Flow Charts

Flow Charts and Process Maps are often seen as interchangeable but it’s worth being aware of a distinction, even if it doesn’t change the way we work.  Process Maps focus on the relationships between the various steps (or actions, stages, etc.) is a process (a process being the means to achieve an output); Flow Charts focus more on the sequence of steps and, in some cases, addressing the flow of information is more important than the underlying actions.

I want to introduce the three chart formats I’ve found most useful.  The first is what many see as the fundamental type:

This is a simple sequence of actions to make a slice of toast and illustrates three of the most common shapes that can be used: the terminator (to start and end a sequence), the action (where something is done) and decision (where the flow can be diverted to alternative routes – or, in some cases, a delay introduced).  There are international standards covering other symbols; flowcharting software usually includes sets to choose from, the choice depending on the application.  When developing a Flow Chart, be concsious of the level of detail needed – describe enough but don’t try to cover every detail if it isn’t necessary.  The above chart could have included instructions on how to operate the toaster, where the bread is stored (it could even, as one cookery book does, start with sifting the flour to make the bread).  My chart tries to emphasise the need to keep an eye on progress and not rely on the smoke alarm to say when toasting is complete!

The second type I want to show is the deployment chart (also called a swim lane or cross-functional chart).  The emphasis here is to show the step sequence with a focus on who is responsible for each step:

Again, a simple case to illustrate the format.  This one is formatted horizontally (to better fit this page) but often works better with vertical lanes.  A useful variation of this is to implement the RACI scheme for each function.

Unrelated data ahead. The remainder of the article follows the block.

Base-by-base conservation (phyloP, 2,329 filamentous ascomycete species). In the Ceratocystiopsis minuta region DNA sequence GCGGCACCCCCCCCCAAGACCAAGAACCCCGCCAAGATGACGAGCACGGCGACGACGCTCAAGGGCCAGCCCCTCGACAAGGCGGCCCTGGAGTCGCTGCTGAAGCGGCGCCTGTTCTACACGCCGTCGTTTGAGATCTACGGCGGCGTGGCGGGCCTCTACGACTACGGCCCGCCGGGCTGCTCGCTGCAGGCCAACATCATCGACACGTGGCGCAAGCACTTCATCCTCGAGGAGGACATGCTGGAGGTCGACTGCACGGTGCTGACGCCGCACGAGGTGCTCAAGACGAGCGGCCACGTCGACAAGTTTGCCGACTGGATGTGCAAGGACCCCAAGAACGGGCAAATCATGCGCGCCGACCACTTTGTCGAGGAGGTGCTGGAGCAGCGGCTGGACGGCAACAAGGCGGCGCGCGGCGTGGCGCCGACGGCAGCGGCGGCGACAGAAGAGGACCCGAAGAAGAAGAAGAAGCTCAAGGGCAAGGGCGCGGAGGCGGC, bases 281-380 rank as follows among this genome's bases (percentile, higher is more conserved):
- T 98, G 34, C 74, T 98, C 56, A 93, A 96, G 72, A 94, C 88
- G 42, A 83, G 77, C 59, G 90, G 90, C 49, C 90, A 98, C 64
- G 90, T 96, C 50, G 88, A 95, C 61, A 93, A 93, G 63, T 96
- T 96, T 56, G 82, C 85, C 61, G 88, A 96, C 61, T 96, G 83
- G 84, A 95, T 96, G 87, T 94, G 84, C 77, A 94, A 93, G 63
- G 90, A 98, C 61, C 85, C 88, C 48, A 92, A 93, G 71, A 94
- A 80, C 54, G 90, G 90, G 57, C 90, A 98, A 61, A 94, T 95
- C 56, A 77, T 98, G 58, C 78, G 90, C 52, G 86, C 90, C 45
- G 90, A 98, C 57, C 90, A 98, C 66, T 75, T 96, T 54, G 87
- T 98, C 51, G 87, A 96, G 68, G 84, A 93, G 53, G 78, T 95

The final format is the IDEF0 style; introduced earlier when describing processes, a bit more here.  There is a whole family of Flow Chart styles within the IDEF (Integrated DEFinition) family, IDEF0 is used for what is termed “function modelling”.  What follows is grossly over-simplified from the “official” method; rather it uses some of the basic ideas.  In this, we used an ICOM definition for a process step:

Inputs are what goes in to make the Outputs, Controls regulate it and Machinery is what we need to do it.

In generating our IDEF0 chart we start with the top level and define the output needed.  We also need a purpose for producing the chart as it will involve a lot of effort.  Once the top level is outlined, we go down one level and define the key process steps needed; we then deconstruct each of those with a further diagram where necessary, and so on until we get to the level of detail needed.

There are a few basic rules, the key ones being:

  • All process steps need at least one Output; no output, no point in doing anything.
  • All process steps need at least one Control; no control and anything could happen.  Note: whilst most process steps will require an Input, there are some where this is not the case – although it’s easy to confuse an Input with a Control at times.
  • No more than four steps to a diagram.
  • Other than on the top level diagram, all Inputs need to come from somewhere and Outputs need to go somewhere (i.e. they should be on higher or lower level diagrams).

When complete, we should have a very detailed process description.  It’s not possible to include a full set of diagrams in such a brief introduction but a simple diagram might start to look something like this:

I find this type of chart particularly useful for detail process analysis, especially for identifying waste.  For example, it’s not uncommon to uncover process steps that don’t produce an output used anywhere else.

These are just simple examples to show there’s more than one type.  Knowing that helps pick something that might actually be useful…

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